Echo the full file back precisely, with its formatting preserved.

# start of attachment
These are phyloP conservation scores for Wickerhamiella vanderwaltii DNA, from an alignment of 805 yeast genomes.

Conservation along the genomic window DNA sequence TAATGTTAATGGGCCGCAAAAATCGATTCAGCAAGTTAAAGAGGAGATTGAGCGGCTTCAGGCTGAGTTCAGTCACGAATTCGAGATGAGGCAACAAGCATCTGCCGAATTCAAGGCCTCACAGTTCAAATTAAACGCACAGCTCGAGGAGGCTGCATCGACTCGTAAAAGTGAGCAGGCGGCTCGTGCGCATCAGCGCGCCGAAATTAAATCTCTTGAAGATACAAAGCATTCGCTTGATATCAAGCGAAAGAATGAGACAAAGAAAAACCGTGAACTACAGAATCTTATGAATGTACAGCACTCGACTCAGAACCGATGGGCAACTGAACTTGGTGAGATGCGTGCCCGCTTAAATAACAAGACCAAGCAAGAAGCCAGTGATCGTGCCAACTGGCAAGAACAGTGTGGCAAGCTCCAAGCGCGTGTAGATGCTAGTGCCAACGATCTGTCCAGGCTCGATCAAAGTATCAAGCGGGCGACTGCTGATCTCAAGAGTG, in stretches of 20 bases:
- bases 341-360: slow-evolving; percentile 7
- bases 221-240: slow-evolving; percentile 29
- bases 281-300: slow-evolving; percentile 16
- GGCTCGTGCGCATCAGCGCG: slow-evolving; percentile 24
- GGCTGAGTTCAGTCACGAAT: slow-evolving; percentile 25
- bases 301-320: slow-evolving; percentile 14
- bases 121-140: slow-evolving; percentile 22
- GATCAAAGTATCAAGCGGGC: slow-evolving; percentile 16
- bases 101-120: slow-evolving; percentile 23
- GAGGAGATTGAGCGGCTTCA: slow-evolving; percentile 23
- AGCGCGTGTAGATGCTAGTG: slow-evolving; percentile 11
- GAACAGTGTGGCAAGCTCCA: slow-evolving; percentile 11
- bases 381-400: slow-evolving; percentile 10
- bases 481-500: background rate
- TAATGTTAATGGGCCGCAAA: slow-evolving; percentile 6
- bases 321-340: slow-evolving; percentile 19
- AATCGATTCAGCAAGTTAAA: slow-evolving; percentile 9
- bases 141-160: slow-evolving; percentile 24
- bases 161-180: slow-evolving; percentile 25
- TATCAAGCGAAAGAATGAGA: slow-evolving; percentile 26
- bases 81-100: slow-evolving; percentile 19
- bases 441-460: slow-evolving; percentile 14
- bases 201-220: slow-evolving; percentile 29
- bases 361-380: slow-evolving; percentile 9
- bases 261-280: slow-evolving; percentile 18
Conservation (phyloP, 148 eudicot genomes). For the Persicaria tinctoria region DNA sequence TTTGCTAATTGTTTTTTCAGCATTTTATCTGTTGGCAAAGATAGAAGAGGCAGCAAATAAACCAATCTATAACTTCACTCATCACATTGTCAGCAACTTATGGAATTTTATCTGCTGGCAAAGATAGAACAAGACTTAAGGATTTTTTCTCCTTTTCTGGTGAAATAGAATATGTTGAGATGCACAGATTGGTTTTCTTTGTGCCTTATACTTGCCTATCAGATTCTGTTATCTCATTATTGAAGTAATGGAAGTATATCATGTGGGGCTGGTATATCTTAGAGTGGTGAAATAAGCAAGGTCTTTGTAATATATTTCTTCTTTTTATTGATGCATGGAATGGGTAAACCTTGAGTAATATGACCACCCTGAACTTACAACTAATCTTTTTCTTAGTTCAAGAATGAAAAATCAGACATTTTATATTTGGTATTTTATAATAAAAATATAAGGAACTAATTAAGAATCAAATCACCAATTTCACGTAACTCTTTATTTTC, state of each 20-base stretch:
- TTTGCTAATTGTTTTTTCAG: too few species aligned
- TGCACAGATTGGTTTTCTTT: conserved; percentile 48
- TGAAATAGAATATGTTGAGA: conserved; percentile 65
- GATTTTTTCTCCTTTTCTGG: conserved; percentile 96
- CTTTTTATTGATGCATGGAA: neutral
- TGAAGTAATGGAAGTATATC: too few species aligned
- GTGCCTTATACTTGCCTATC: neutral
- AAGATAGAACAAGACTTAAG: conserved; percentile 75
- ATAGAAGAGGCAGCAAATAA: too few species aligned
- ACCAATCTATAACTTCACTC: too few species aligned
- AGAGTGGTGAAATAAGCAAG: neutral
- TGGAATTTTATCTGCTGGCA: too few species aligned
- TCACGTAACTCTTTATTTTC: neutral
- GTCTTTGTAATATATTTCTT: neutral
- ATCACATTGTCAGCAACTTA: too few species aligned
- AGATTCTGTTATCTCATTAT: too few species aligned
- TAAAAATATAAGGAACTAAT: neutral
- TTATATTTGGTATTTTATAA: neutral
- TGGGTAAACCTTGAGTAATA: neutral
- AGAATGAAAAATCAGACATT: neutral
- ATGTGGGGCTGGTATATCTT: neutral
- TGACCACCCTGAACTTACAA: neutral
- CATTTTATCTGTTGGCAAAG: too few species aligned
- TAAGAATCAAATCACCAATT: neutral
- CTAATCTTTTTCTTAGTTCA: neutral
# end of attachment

These are phyloP conservation scores for Wickerhamiella vanderwaltii DNA, from an alignment of 805 yeast genomes.

Conservation along the genomic window DNA sequence TAATGTTAATGGGCCGCAAAAATCGATTCAGCAAGTTAAAGAGGAGATTGAGCGGCTTCAGGCTGAGTTCAGTCACGAATTCGAGATGAGGCAACAAGCATCTGCCGAATTCAAGGCCTCACAGTTCAAATTAAACGCACAGCTCGAGGAGGCTGCATCGACTCGTAAAAGTGAGCAGGCGGCTCGTGCGCATCAGCGCGCCGAAATTAAATCTCTTGAAGATACAAAGCATTCGCTTGATATCAAGCGAAAGAATGAGACAAAGAAAAACCGTGAACTACAGAATCTTATGAATGTACAGCACTCGACTCAGAACCGATGGGCAACTGAACTTGGTGAGATGCGTGCCCGCTTAAATAACAAGACCAAGCAAGAAGCCAGTGATCGTGCCAACTGGCAAGAACAGTGTGGCAAGCTCCAAGCGCGTGTAGATGCTAGTGCCAACGATCTGTCCAGGCTCGATCAAAGTATCAAGCGGGCGACTGCTGATCTCAAGAGTG, in stretches of 20 bases:
- bases 341-360: slow-evolving; percentile 7
- bases 221-240: slow-evolving; percentile 29
- bases 281-300: slow-evolving; percentile 16
- GGCTCGTGCGCATCAGCGCG: slow-evolving; percentile 24
- GGCTGAGTTCAGTCACGAAT: slow-evolving; percentile 25
- bases 301-320: slow-evolving; percentile 14
- bases 121-140: slow-evolving; percentile 22
- GATCAAAGTATCAAGCGGGC: slow-evolving; percentile 16
- bases 101-120: slow-evolving; percentile 23
- GAGGAGATTGAGCGGCTTCA: slow-evolving; percentile 23
- AGCGCGTGTAGATGCTAGTG: slow-evolving; percentile 11
- GAACAGTGTGGCAAGCTCCA: slow-evolving; percentile 11
- bases 381-400: slow-evolving; percentile 10
- bases 481-500: background rate
- TAATGTTAATGGGCCGCAAA: slow-evolving; percentile 6
- bases 321-340: slow-evolving; percentile 19
- AATCGATTCAGCAAGTTAAA: slow-evolving; percentile 9
- bases 141-160: slow-evolving; percentile 24
- bases 161-180: slow-evolving; percentile 25
- TATCAAGCGAAAGAATGAGA: slow-evolving; percentile 26
- bases 81-100: slow-evolving; percentile 19
- bases 441-460: slow-evolving; percentile 14
- bases 201-220: slow-evolving; percentile 29
- bases 361-380: slow-evolving; percentile 9
- bases 261-280: slow-evolving; percentile 18
Conservation (phyloP, 148 eudicot genomes). For the Persicaria tinctoria region DNA sequence TTTGCTAATTGTTTTTTCAGCATTTTATCTGTTGGCAAAGATAGAAGAGGCAGCAAATAAACCAATCTATAACTTCACTCATCACATTGTCAGCAACTTATGGAATTTTATCTGCTGGCAAAGATAGAACAAGACTTAAGGATTTTTTCTCCTTTTCTGGTGAAATAGAATATGTTGAGATGCACAGATTGGTTTTCTTTGTGCCTTATACTTGCCTATCAGATTCTGTTATCTCATTATTGAAGTAATGGAAGTATATCATGTGGGGCTGGTATATCTTAGAGTGGTGAAATAAGCAAGGTCTTTGTAATATATTTCTTCTTTTTATTGATGCATGGAATGGGTAAACCTTGAGTAATATGACCACCCTGAACTTACAACTAATCTTTTTCTTAGTTCAAGAATGAAAAATCAGACATTTTATATTTGGTATTTTATAATAAAAATATAAGGAACTAATTAAGAATCAAATCACCAATTTCACGTAACTCTTTATTTTC, state of each 20-base stretch:
- TTTGCTAATTGTTTTTTCAG: too few species aligned
- TGCACAGATTGGTTTTCTTT: conserved; percentile 48
- TGAAATAGAATATGTTGAGA: conserved; percentile 65
- GATTTTTTCTCCTTTTCTGG: conserved; percentile 96
- CTTTTTATTGATGCATGGAA: neutral
- TGAAGTAATGGAAGTATATC: too few species aligned
- GTGCCTTATACTTGCCTATC: neutral
- AAGATAGAACAAGACTTAAG: conserved; percentile 75
- ATAGAAGAGGCAGCAAATAA: too few species aligned
- ACCAATCTATAACTTCACTC: too few species aligned
- AGAGTGGTGAAATAAGCAAG: neutral
- TGGAATTTTATCTGCTGGCA: too few species aligned
- TCACGTAACTCTTTATTTTC: neutral
- GTCTTTGTAATATATTTCTT: neutral
- ATCACATTGTCAGCAACTTA: too few species aligned
- AGATTCTGTTATCTCATTAT: too few species aligned
- TAAAAATATAAGGAACTAAT: neutral
- TTATATTTGGTATTTTATAA: neutral
- TGGGTAAACCTTGAGTAATA: neutral
- AGAATGAAAAATCAGACATT: neutral
- ATGTGGGGCTGGTATATCTT: neutral
- TGACCACCCTGAACTTACAA: neutral
- CATTTTATCTGTTGGCAAAG: too few species aligned
- TAAGAATCAAATCACCAATT: neutral
- CTAATCTTTTTCTTAGTTCA: neutral